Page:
Learn Functional Programming With Me - Drawing A Square

Published on 2012-6-12

So.. setting up in ClojureScript isn't the most exciting thing I've ever done - however, following the instructions at the project wiki got me set up with a basic build pipeline which allows me to include ClojureScript into the browser.

You can find what I've done and all the work so far here: github.com/robashton/clojure-spaceinvaders.


My mission today will be to draw a square on a canvas object, nothing more than that - as there will be quite a few concepts to learn just to get this far.

Moving on then, I'm going to start off by doing most of my work in 'game.js' and I don't think I need to export any variables to the outside world, so that keeps things tidy.

About that - as far as I see it, what I want to build is a simulation of Space Invaders, which is as stateless and as side effect free in nature (or as far as is practical - whatever that means). This simulation will be the core of everything - and the side effects will exist on the periphery, in so far as updating the canvas and interacting with the user goes.

Some basic syntax

So, how do I begin? Well, I guess I'd better get the rest of you caught up with me in understanding Clojure Syntax.

this is a traditional function call

foo(x, y)

this is a Clojure function call

(foo x y)

this is a traditional function definition

function foo(x, y) {
   console.log(x, y)

this is a Clojure function definition

(defn foo [x, y]
  (log x y)

This should be enough to get us started at least. Apparently some of these things we put after the first paren are not only functions, but special forms or macros - but as I haven't learned anything about them yet, I'm happy in my world of pretending they're all just functions.

So, how am I going to start off in my happy world of Clojurescript? I need to create an HTML5 Canvas Context so I can do things with it, and in order to do that I need to need to wait for the DOM ready event and oh oh oh - oh dear, all of this looks like it might be hard because these are all external systems to my happy ClojureScript world and will involve some initial pain - oh well I wanted to learn how to do something practical and nearly all things practical are going to involve talking to external systems so I'd better get the pain over with OH IT HURTS IT HURTS.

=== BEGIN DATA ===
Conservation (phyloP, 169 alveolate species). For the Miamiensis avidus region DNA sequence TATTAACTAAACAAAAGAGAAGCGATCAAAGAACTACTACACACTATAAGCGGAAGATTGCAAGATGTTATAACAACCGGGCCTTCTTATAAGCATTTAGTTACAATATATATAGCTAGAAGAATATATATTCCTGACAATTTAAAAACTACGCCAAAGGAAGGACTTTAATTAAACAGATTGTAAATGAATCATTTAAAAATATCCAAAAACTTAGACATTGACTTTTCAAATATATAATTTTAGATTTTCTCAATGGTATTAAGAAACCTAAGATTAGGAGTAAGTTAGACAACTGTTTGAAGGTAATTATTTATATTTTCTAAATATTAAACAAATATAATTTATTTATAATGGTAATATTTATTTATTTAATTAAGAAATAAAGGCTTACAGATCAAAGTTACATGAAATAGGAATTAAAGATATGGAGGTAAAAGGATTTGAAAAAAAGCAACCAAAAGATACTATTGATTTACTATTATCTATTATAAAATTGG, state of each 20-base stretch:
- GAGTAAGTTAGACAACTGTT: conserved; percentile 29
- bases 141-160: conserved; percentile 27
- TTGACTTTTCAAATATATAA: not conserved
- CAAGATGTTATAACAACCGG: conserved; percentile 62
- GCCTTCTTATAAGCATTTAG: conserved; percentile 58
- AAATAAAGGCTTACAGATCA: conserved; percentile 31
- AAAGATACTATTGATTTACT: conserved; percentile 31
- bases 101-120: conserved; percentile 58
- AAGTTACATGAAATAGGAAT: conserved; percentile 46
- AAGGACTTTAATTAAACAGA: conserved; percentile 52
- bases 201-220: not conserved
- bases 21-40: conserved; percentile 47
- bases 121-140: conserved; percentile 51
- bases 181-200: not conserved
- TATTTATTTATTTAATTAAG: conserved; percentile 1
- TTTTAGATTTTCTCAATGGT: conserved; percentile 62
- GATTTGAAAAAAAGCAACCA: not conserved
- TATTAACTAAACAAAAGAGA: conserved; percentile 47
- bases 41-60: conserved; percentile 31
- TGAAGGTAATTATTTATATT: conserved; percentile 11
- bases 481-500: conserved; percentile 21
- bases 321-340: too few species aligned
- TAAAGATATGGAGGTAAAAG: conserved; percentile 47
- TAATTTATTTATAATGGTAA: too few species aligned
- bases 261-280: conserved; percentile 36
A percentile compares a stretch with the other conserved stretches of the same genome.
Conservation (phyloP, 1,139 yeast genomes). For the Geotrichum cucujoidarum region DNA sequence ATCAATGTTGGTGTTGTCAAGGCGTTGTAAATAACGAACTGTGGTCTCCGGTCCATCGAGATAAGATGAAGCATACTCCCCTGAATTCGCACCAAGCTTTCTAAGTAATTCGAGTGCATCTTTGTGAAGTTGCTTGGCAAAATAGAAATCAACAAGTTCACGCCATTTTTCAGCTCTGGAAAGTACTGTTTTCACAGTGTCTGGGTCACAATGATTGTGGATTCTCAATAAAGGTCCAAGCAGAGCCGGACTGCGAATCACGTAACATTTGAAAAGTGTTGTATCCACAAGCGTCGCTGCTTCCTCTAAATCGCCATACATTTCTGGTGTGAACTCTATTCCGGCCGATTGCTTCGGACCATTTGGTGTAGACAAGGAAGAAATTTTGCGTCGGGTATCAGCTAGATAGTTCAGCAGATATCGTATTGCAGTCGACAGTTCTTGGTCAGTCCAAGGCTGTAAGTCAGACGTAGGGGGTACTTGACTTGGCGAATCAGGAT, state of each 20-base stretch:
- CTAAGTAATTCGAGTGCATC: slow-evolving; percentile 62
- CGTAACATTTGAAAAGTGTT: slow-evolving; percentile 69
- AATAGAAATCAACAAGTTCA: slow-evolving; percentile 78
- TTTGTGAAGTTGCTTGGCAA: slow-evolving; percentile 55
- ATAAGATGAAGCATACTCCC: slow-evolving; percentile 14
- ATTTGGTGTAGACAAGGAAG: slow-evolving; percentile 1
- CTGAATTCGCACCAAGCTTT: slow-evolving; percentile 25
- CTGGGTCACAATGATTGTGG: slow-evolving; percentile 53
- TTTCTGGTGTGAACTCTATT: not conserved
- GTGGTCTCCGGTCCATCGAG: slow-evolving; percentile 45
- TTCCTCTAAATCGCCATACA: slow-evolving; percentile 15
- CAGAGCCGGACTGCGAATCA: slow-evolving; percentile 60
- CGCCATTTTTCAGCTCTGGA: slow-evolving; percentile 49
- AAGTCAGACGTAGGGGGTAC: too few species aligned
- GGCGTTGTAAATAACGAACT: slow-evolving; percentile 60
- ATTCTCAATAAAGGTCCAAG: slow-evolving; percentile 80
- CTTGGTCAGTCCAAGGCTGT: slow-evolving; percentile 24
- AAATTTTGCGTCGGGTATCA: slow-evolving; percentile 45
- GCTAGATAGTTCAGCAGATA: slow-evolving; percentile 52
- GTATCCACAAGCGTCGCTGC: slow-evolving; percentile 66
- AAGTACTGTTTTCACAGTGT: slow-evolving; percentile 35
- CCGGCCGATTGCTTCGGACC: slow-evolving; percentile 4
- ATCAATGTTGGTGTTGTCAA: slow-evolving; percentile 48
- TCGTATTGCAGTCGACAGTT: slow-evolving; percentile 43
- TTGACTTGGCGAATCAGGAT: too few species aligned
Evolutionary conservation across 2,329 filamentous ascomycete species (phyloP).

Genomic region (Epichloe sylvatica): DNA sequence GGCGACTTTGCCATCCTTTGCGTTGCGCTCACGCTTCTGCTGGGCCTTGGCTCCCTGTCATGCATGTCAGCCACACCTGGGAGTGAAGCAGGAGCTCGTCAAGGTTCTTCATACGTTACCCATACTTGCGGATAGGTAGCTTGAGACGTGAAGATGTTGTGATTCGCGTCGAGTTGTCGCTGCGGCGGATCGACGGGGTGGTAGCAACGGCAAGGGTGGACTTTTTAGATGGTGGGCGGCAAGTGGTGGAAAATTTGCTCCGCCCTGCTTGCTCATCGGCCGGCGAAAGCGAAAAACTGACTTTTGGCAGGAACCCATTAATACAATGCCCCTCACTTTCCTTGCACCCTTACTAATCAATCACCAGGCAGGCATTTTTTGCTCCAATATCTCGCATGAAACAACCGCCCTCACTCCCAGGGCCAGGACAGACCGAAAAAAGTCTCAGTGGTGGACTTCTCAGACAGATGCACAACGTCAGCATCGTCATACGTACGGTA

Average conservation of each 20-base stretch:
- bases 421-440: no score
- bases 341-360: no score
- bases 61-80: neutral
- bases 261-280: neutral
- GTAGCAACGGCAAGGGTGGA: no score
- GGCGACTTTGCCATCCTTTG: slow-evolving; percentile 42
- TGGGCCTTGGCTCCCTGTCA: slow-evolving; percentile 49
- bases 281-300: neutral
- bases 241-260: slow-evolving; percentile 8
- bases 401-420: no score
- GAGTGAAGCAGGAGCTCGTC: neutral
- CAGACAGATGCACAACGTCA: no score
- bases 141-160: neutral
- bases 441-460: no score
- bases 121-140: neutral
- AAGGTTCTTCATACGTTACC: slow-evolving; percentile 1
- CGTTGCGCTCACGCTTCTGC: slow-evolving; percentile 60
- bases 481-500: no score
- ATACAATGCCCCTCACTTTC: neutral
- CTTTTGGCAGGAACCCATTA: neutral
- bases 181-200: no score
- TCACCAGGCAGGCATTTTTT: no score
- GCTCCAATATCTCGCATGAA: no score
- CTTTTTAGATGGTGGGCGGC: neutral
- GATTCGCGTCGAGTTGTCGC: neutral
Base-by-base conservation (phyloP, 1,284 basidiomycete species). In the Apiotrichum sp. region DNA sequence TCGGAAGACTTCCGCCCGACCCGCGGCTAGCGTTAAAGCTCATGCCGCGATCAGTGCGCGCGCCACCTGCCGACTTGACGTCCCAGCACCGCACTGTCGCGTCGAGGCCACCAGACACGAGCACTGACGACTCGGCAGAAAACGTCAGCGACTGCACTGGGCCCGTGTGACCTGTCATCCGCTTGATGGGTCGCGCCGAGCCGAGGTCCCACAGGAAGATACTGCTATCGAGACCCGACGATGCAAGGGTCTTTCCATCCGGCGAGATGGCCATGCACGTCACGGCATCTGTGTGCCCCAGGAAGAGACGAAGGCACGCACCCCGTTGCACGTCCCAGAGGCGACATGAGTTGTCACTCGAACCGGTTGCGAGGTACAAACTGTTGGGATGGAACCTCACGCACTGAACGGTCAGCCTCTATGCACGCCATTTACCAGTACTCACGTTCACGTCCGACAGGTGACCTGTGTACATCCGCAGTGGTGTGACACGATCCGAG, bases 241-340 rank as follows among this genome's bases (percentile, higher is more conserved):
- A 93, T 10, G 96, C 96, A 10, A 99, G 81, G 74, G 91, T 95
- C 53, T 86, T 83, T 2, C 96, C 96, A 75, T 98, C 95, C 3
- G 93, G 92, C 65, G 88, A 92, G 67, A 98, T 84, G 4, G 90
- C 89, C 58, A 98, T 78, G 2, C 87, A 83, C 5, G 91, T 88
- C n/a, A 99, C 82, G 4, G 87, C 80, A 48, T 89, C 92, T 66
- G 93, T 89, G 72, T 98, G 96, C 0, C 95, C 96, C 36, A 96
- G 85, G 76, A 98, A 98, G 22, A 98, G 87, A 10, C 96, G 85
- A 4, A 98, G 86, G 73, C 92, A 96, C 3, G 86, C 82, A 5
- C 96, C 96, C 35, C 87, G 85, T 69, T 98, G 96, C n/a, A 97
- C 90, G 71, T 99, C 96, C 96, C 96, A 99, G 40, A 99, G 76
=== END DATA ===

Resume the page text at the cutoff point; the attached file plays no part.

Getting a function called on start-up

Ever the pragmatist, rather than re-implement the standard fuzz around this stuff in Clojure, or pull in jQuery or anything I'd do in JS, we'll just go with the body onload event, and rely on it calling a global function that I export from my game.js.

(ns game) 
(defn ^:export init [] 


Given a body declaration of something like

<body onload="game.init();">

That funky export thing just tells the Google Closure compiler not to mangle the name of the function (the ClojureScript compiler runs output through Closure - yes, that is confusing when you read it out loud).

How do I test it works? Well inside my init function, let's access our first native object and see what the syntax is for that.

(.log js/console "Hello World")

Actually not too bad, "Please call .log - which exists on the object js/console, and pass in "Hello World" as parameters.

Great - so I'm now printing hello world, how are we going to draw a square to our canvas? Well first we'll need a context object, and in order to get that context object, we'll have to get a canvas object and call a method on it - this will mean having a variable of some sort from which we can gain other functionality.

Introducing some more syntax.

Traditional variable declaration

var x = 0;

Clojurescript variable declaration

(let [x 0] 
  (doStuff x)

So, two things here - we have this 'let' thing, into which you pass in a vector of key-value pairs (x and 0 in this case, so x = 0), and then a body of code doing things with those values.

Ah yes, Clojure has vectors, which are square brackets which contain a bunch of things. (parens are just lists of things, hence 'LISP' apparently). The difference between the two? Well, for my purposes right now, one has square brackets and the other has parentheses - I'm sure it will become clearer in the future.

Drawing my square

Anyway, expanding all of this we can get the following in order to do draw a square on our canvas

  (ns game)

  (defn drawSquare []
    (let [target (.getElementById js/document "target")
          context (.getContext target "2d")]
       (.fillRect context 0 0 100 100)

  (defn ^:export init []

I guess we learn something else here, which is you can make a nice little chain of lets that all feed into each other, as you'd kinda hope.

Next, we'll see about drawing a basic representation of our 'defender' and move it around using the keyboard (probably)

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